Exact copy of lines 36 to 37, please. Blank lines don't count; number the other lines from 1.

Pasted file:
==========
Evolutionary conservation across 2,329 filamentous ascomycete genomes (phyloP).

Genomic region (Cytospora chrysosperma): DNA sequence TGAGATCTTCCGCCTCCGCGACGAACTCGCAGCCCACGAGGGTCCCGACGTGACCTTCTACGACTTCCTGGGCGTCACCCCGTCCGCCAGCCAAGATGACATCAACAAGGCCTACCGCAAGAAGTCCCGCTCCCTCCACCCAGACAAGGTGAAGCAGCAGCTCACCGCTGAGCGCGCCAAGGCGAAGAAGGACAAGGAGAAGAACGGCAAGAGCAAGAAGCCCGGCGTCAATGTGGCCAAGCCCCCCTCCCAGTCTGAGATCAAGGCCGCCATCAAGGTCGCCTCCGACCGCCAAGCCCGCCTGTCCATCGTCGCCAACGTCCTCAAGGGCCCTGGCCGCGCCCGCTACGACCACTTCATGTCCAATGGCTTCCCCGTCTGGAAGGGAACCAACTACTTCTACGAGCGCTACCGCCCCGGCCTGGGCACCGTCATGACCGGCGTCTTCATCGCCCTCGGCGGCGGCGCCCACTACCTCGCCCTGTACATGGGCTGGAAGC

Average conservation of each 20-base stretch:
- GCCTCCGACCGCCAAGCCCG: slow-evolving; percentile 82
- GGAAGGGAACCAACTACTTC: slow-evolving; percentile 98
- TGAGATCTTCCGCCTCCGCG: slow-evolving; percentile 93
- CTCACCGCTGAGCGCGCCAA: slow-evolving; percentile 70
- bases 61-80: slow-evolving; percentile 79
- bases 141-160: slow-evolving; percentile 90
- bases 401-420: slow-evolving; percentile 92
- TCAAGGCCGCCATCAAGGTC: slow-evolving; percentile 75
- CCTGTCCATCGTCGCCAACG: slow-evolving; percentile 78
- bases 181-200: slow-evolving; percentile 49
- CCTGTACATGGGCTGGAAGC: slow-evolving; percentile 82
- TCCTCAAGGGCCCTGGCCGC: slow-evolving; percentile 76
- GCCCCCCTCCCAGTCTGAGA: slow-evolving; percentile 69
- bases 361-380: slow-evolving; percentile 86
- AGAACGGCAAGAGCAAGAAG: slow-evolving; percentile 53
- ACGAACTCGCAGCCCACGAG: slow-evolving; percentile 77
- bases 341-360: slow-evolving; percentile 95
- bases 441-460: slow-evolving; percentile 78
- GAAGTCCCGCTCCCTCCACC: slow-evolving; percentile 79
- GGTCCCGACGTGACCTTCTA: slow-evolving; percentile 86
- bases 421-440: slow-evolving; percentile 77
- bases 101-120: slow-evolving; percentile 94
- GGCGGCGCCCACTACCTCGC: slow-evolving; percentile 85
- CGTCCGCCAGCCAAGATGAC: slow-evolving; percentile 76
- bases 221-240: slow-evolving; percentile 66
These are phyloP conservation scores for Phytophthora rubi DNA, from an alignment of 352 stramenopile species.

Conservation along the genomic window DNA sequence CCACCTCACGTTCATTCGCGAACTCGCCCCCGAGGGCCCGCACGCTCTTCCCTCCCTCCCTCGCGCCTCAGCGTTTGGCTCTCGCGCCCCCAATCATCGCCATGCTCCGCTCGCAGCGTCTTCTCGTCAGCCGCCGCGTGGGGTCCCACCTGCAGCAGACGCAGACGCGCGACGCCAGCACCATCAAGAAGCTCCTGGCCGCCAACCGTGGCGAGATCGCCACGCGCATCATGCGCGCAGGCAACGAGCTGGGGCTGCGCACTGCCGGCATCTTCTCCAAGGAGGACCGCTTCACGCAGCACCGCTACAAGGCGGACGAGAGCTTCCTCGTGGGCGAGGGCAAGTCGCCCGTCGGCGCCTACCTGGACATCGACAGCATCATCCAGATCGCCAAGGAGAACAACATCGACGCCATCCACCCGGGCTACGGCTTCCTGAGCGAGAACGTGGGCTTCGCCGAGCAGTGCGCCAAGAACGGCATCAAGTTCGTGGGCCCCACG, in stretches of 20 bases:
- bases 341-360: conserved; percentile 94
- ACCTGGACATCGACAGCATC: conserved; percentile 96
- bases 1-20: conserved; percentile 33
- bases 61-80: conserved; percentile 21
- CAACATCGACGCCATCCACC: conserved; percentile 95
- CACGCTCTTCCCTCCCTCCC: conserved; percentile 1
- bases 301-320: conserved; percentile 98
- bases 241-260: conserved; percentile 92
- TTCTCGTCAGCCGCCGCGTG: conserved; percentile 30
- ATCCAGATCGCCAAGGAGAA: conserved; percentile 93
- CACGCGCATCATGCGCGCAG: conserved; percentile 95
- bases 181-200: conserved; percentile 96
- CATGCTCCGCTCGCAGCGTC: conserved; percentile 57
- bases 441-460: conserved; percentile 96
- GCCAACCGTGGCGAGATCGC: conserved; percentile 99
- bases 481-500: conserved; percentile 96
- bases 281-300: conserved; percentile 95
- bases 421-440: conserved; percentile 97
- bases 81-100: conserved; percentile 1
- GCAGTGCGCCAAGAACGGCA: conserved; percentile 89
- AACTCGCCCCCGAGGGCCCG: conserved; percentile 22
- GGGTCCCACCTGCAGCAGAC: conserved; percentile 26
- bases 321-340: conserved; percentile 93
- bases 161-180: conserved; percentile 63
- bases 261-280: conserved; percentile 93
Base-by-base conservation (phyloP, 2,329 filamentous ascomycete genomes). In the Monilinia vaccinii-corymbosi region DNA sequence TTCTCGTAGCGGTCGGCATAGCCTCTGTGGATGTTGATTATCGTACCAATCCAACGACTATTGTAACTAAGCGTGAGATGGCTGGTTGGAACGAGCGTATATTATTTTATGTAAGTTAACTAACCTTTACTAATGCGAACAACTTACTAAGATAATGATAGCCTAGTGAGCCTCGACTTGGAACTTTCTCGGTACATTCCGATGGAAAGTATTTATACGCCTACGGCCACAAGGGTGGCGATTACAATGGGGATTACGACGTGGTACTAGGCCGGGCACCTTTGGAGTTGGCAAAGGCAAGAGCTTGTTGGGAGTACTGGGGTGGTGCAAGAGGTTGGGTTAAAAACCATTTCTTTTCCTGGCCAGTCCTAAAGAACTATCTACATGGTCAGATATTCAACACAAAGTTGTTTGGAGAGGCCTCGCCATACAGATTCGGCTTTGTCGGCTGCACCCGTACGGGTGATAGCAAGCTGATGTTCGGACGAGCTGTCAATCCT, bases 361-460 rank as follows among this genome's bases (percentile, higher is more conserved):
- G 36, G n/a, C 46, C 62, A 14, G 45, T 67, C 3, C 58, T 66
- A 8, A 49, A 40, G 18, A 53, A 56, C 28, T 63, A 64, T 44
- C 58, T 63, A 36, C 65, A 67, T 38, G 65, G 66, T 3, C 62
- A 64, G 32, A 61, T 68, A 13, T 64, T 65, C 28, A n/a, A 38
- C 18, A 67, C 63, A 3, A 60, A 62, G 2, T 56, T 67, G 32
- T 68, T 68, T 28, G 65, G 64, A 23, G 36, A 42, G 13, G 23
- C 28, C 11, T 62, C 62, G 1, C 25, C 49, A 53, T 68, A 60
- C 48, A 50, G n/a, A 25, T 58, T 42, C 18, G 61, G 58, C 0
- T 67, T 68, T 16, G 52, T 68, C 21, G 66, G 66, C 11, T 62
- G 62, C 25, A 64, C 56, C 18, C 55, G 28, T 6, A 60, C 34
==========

- CACGCTCTTCCCTCCCTCCC: conserved; percentile 1
- bases 301-320: conserved; percentile 98